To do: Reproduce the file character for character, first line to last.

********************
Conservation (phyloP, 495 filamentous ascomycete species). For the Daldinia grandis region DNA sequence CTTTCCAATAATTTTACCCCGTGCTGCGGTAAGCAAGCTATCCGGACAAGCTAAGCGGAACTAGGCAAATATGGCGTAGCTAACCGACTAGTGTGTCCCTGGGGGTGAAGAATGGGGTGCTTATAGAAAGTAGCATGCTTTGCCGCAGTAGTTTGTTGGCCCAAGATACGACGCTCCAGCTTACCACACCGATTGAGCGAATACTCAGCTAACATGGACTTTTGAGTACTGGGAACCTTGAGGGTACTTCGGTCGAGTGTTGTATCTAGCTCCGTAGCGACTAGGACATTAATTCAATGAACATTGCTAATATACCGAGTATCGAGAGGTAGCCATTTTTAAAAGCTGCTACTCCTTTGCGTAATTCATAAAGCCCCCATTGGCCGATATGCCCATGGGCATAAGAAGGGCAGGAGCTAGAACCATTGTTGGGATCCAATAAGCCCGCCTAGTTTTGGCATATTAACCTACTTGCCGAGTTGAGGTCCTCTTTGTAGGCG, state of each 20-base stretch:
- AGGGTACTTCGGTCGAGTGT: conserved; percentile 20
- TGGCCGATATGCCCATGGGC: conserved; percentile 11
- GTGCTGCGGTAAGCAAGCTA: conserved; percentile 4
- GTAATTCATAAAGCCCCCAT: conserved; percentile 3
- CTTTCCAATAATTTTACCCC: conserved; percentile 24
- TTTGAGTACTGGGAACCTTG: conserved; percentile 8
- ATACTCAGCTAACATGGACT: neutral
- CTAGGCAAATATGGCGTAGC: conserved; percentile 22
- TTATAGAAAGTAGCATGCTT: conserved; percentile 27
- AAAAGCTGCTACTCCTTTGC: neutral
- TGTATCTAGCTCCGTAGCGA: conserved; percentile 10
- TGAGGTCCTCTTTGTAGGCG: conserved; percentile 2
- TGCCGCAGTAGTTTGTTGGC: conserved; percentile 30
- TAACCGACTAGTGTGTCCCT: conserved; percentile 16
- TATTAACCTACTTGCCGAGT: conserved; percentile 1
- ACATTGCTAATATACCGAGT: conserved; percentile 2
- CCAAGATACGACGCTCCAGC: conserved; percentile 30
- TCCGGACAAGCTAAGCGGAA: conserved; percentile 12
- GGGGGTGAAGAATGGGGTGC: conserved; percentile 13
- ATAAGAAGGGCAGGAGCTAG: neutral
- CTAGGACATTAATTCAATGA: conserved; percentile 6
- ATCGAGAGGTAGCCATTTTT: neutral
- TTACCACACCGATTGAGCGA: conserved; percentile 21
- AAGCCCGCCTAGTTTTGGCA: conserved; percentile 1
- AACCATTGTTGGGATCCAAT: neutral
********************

Conservation (phyloP, 495 filamentous ascomycete species). For the Daldinia grandis region DNA sequence CTTTCCAATAATTTTACCCCGTGCTGCGGTAAGCAAGCTATCCGGACAAGCTAAGCGGAACTAGGCAAATATGGCGTAGCTAACCGACTAGTGTGTCCCTGGGGGTGAAGAATGGGGTGCTTATAGAAAGTAGCATGCTTTGCCGCAGTAGTTTGTTGGCCCAAGATACGACGCTCCAGCTTACCACACCGATTGAGCGAATACTCAGCTAACATGGACTTTTGAGTACTGGGAACCTTGAGGGTACTTCGGTCGAGTGTTGTATCTAGCTCCGTAGCGACTAGGACATTAATTCAATGAACATTGCTAATATACCGAGTATCGAGAGGTAGCCATTTTTAAAAGCTGCTACTCCTTTGCGTAATTCATAAAGCCCCCATTGGCCGATATGCCCATGGGCATAAGAAGGGCAGGAGCTAGAACCATTGTTGGGATCCAATAAGCCCGCCTAGTTTTGGCATATTAACCTACTTGCCGAGTTGAGGTCCTCTTTGTAGGCG, state of each 20-base stretch:
- AGGGTACTTCGGTCGAGTGT: conserved; percentile 20
- TGGCCGATATGCCCATGGGC: conserved; percentile 11
- GTGCTGCGGTAAGCAAGCTA: conserved; percentile 4
- GTAATTCATAAAGCCCCCAT: conserved; percentile 3
- CTTTCCAATAATTTTACCCC: conserved; percentile 24
- TTTGAGTACTGGGAACCTTG: conserved; percentile 8
- ATACTCAGCTAACATGGACT: neutral
- CTAGGCAAATATGGCGTAGC: conserved; percentile 22
- TTATAGAAAGTAGCATGCTT: conserved; percentile 27
- AAAAGCTGCTACTCCTTTGC: neutral
- TGTATCTAGCTCCGTAGCGA: conserved; percentile 10
- TGAGGTCCTCTTTGTAGGCG: conserved; percentile 2
- TGCCGCAGTAGTTTGTTGGC: conserved; percentile 30
- TAACCGACTAGTGTGTCCCT: conserved; percentile 16
- TATTAACCTACTTGCCGAGT: conserved; percentile 1
- ACATTGCTAATATACCGAGT: conserved; percentile 2
- CCAAGATACGACGCTCCAGC: conserved; percentile 30
- TCCGGACAAGCTAAGCGGAA: conserved; percentile 12
- GGGGGTGAAGAATGGGGTGC: conserved; percentile 13
- ATAAGAAGGGCAGGAGCTAG: neutral
- CTAGGACATTAATTCAATGA: conserved; percentile 6
- ATCGAGAGGTAGCCATTTTT: neutral
- TTACCACACCGATTGAGCGA: conserved; percentile 21
- AAGCCCGCCTAGTTTTGGCA: conserved; percentile 1
- AACCATTGTTGGGATCCAAT: neutral